Far larger than life, images of Mahmoud Ahmadinejad fill screens
perched above Iran's cavernous parliament chamber where the
archconservative president has come to make a pitch for his two new
The replacements are "pious men" and it's his right as "coach of
the team" to make adjustments, he tells the lawmakers.
The legislators offer exasperated criticism about the president's
endless supply of new candidates - he has seeded like-minded
ideologues at all levels of government - and his easy readiness to
topple ministers. But on this day last month, they relent.
No Iranian president in recent memory has faced so much scathing
and frequent attack from so many Iranian factions, or created so
many powerful enemies, over issues that range from his imperious
management style and eclectic economic policies, to snooty gibes
from elite critics about lack of "intellectualism," analysts say.
But despite the criticism, Mr. Ahmadinejad's bold political moves
have succeeded in increasing the power of his office, turning it
into a post with more influence and power than at any time since
Iran's 1979 Islamic revolution.
"Ahmadinejad just broke all the rules," says an Iranian
journalist who asked not to be named. "Whatever he does, he's always
giving orders, giving commands - it projects an image of power."
"He's bold and idiosyncratic. He's not afraid of using
unconventional methods," says a political analyst in Tehran. "All
the presidents before now were consulting with [Supreme Leader
Ayatollah Sayyed Ali] Khamenei on major issues, but he doesn't feel
the need to do this.
"He has made the presidency much more powerful, but made a mess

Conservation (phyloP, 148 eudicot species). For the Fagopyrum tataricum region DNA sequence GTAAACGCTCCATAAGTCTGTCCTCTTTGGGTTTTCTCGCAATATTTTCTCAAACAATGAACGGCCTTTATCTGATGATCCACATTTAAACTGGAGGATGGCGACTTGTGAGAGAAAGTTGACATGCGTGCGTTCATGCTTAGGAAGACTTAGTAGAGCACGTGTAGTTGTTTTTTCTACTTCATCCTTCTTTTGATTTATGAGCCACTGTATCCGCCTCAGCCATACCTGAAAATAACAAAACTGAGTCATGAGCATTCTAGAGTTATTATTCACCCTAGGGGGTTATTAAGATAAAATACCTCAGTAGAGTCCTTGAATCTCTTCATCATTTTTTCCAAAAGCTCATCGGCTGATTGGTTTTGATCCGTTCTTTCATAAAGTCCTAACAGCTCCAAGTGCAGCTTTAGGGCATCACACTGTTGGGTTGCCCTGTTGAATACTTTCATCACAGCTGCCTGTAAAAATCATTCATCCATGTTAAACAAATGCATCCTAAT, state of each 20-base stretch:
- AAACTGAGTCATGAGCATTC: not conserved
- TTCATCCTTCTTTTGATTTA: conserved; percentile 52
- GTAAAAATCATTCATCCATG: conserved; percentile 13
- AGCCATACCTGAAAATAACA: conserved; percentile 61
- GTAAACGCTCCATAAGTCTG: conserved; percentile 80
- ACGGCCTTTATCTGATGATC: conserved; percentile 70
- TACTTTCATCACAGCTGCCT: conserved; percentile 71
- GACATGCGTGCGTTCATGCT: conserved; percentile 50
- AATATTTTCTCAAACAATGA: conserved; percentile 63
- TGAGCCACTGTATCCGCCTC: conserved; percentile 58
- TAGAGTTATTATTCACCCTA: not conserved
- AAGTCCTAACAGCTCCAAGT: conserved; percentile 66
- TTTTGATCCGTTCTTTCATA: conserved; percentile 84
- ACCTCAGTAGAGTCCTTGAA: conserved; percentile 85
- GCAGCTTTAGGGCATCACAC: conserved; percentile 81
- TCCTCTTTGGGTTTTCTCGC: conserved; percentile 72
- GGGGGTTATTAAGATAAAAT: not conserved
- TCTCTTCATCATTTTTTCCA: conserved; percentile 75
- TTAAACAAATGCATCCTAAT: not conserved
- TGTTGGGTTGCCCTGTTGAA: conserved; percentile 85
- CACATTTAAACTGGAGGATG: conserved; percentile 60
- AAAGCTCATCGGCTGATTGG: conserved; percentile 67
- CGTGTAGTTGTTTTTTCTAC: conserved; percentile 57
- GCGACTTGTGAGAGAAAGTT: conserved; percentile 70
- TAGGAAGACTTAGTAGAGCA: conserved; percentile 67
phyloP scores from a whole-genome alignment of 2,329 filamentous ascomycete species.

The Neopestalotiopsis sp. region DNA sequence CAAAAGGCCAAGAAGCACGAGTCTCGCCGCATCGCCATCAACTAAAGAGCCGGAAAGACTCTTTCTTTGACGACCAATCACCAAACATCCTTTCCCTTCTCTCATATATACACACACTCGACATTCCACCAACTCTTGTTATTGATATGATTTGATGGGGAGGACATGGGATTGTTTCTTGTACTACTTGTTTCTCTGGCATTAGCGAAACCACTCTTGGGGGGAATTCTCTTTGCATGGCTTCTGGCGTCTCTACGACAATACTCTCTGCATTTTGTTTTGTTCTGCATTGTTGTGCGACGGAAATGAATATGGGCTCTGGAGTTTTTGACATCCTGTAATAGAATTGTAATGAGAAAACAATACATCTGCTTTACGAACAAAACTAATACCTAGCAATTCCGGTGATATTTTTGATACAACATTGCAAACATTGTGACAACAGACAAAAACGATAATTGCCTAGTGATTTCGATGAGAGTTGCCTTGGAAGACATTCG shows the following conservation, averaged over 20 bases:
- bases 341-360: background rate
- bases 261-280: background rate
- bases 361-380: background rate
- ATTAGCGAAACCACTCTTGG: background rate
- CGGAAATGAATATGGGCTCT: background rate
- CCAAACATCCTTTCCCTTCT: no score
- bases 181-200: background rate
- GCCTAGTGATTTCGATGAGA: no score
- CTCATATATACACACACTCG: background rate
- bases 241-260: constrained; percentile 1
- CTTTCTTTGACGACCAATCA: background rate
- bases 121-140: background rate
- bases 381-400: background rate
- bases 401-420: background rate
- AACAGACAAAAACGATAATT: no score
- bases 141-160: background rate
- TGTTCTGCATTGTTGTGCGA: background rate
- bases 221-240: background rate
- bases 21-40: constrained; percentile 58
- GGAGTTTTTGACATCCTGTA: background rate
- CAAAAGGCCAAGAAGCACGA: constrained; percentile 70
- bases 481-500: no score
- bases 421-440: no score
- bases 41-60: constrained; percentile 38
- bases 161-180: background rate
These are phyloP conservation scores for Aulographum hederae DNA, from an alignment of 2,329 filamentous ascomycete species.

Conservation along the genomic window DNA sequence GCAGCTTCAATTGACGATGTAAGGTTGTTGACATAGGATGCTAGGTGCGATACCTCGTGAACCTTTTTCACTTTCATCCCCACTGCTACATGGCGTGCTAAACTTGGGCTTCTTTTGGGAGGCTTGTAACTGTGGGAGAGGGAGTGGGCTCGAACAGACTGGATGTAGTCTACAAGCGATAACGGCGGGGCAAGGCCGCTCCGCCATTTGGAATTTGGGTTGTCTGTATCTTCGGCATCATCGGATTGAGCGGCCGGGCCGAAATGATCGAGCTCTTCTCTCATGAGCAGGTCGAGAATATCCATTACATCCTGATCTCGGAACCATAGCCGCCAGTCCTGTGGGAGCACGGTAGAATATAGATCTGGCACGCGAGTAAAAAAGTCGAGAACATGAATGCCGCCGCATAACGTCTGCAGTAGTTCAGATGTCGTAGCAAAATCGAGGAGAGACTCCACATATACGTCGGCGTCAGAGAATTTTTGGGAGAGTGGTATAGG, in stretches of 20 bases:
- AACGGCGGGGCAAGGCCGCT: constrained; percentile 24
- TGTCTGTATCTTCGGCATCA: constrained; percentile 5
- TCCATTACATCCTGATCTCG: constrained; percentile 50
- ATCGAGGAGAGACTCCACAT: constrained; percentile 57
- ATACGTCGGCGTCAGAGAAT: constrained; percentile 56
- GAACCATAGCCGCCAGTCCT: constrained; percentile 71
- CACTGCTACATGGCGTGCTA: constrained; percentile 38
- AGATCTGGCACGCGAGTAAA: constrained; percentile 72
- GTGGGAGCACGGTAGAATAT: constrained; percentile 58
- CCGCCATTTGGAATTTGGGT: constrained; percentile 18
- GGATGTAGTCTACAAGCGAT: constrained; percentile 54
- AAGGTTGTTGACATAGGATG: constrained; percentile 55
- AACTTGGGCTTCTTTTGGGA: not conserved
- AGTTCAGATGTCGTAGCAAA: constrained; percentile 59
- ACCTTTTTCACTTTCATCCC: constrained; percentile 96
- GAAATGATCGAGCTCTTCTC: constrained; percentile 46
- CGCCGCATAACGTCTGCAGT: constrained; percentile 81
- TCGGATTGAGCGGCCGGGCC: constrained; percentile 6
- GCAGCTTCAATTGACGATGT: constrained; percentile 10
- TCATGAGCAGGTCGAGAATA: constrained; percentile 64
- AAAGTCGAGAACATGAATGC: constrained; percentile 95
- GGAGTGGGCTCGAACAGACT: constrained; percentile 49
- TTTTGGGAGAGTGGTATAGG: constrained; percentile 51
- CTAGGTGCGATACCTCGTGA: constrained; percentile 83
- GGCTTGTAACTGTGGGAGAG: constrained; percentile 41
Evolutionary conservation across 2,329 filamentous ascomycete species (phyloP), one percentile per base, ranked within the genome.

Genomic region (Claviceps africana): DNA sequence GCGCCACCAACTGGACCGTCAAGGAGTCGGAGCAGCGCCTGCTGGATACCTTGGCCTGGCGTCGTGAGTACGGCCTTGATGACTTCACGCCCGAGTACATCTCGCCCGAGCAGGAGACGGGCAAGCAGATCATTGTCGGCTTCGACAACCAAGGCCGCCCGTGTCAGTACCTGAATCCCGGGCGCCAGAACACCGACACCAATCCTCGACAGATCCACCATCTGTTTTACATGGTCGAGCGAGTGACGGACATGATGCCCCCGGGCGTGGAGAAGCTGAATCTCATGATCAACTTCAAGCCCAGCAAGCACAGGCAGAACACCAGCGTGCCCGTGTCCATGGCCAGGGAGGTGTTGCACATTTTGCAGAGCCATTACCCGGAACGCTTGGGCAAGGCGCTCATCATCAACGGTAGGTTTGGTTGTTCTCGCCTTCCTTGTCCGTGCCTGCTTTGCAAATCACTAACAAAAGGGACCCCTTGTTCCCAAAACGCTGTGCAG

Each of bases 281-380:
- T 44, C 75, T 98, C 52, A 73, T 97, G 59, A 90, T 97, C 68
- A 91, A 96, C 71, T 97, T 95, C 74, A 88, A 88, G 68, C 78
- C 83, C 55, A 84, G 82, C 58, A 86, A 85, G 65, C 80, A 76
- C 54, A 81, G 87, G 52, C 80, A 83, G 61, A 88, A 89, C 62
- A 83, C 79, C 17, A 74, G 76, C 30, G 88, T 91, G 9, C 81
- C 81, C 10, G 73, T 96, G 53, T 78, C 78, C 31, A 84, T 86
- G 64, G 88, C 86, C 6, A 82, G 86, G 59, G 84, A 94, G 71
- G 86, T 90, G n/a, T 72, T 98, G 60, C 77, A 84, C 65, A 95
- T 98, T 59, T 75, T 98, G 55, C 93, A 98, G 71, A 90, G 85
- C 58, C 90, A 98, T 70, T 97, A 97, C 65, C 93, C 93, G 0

with his power - administrative chaos, and allocating economic
resources," says the analyst of the president's performance.
"Because of pressure from outside he [believes] himself invincible."
But with the exception of the supreme leader - who in recent
months has signaled both unconditional support and weariness with an
irrepressible president - Ahmadinejad has few loyal backers among
traditional power centers.
In large part, gushing oil revenues have helped mask
overspending, mismanagement by inexperienced top-level appointees,
and the impact of two sets of US-led United Nations sanctions over
Iran's nuclear program.
Experts say that Khamenei is now convinced - if he was not
already - that Ahmadinejad's unbending stance on continuing uranium
enrichment has borne fruit, despite a UN Security Council resolution
demanding it stop.
Little organized opposition
The president's hard-line allies were punished in local elections
last December. And a parliamentary vote next March may roll back the
conservative majority. But there is still little organized
opposition. And as powerful rivals begin positioning themselves for
those votes - including the next presidential election in 2009 -
Ahmadinejad has gone on the counterattack, calling opponents of his
nuclear policies "traitors."
"The power of the presidency is limited in Iran, according to the
law, and the term of the president is limited," says Amir Mohebian,
political editor of the conservative Resalat newspaper. "[But] Mr.
Ahmadinejad tried to concentrate powers inside his own hand [and]
uses the opportunities of the presidency more than any president
"Before this, I thought Ahmadinejad is not an experienced
politician. But he has shown he knows well the functions of power,"
says Mr. Mohebian. "Every act he takes now is for the next
election.... Mr. Ahmadinejad wants to show himself as very strong,
the boss, and unpredictable. Maybe this makes Mr. Ahmadinejad a
threat for everyone inside and outside [Iran], but it can help [him]
be more strong."
The coup de grace that has still unsettled Iran's political
establishment was the resignation - or forced removal - of chief
nuclear negotiator and Khamenei protege Ali Larijani. …